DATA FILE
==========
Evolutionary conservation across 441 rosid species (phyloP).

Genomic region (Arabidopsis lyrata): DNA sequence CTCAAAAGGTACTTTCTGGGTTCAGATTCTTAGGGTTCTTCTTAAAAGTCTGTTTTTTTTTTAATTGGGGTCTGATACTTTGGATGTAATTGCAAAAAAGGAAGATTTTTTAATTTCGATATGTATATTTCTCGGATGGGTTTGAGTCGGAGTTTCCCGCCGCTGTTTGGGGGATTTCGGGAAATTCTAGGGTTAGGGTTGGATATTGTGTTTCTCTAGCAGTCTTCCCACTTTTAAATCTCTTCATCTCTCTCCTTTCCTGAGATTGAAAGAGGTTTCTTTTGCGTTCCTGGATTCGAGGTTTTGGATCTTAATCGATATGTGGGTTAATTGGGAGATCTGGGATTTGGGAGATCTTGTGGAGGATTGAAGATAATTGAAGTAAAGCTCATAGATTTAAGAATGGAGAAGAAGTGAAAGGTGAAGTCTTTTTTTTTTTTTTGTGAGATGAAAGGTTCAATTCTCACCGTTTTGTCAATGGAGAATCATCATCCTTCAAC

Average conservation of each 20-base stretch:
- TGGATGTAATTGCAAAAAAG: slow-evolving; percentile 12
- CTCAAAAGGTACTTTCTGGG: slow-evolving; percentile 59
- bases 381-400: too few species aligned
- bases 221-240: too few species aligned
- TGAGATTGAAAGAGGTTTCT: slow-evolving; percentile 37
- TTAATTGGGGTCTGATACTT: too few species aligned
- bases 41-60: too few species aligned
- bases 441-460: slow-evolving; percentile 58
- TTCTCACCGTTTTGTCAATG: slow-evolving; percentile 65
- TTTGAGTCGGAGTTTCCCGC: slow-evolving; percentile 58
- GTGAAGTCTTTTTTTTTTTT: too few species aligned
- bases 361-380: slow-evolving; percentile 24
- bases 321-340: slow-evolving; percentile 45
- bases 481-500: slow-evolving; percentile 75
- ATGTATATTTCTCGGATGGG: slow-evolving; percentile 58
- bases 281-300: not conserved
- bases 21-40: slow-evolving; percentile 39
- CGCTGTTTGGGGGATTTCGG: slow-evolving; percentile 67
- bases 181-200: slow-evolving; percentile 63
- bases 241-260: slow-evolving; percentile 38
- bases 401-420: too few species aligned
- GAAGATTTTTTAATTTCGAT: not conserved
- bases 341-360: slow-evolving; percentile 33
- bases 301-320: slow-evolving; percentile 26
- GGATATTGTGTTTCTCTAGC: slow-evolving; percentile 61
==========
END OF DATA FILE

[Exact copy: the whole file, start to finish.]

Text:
Evolutionary conservation across 441 rosid species (phyloP).

Genomic region (Arabidopsis lyrata): DNA sequence CTCAAAAGGTACTTTCTGGGTTCAGATTCTTAGGGTTCTTCTTAAAAGTCTGTTTTTTTTTTAATTGGGGTCTGATACTTTGGATGTAATTGCAAAAAAGGAAGATTTTTTAATTTCGATATGTATATTTCTCGGATGGGTTTGAGTCGGAGTTTCCCGCCGCTGTTTGGGGGATTTCGGGAAATTCTAGGGTTAGGGTTGGATATTGTGTTTCTCTAGCAGTCTTCCCACTTTTAAATCTCTTCATCTCTCTCCTTTCCTGAGATTGAAAGAGGTTTCTTTTGCGTTCCTGGATTCGAGGTTTTGGATCTTAATCGATATGTGGGTTAATTGGGAGATCTGGGATTTGGGAGATCTTGTGGAGGATTGAAGATAATTGAAGTAAAGCTCATAGATTTAAGAATGGAGAAGAAGTGAAAGGTGAAGTCTTTTTTTTTTTTTTGTGAGATGAAAGGTTCAATTCTCACCGTTTTGTCAATGGAGAATCATCATCCTTCAAC

Average conservation of each 20-base stretch:
- TGGATGTAATTGCAAAAAAG: slow-evolving; percentile 12
- CTCAAAAGGTACTTTCTGGG: slow-evolving; percentile 59
- bases 381-400: too few species aligned
- bases 221-240: too few species aligned
- TGAGATTGAAAGAGGTTTCT: slow-evolving; percentile 37
- TTAATTGGGGTCTGATACTT: too few species aligned
- bases 41-60: too few species aligned
- bases 441-460: slow-evolving; percentile 58
- TTCTCACCGTTTTGTCAATG: slow-evolving; percentile 65
- TTTGAGTCGGAGTTTCCCGC: slow-evolving; percentile 58
- GTGAAGTCTTTTTTTTTTTT: too few species aligned
- bases 361-380: slow-evolving; percentile 24
- bases 321-340: slow-evolving; percentile 45
- bases 481-500: slow-evolving; percentile 75
- ATGTATATTTCTCGGATGGG: slow-evolving; percentile 58
- bases 281-300: not conserved
- bases 21-40: slow-evolving; percentile 39
- CGCTGTTTGGGGGATTTCGG: slow-evolving; percentile 67
- bases 181-200: slow-evolving; percentile 63
- bases 241-260: slow-evolving; percentile 38
- bases 401-420: too few species aligned
- GAAGATTTTTTAATTTCGAT: not conserved
- bases 341-360: slow-evolving; percentile 33
- bases 301-320: slow-evolving; percentile 26
- GGATATTGTGTTTCTCTAGC: slow-evolving; percentile 61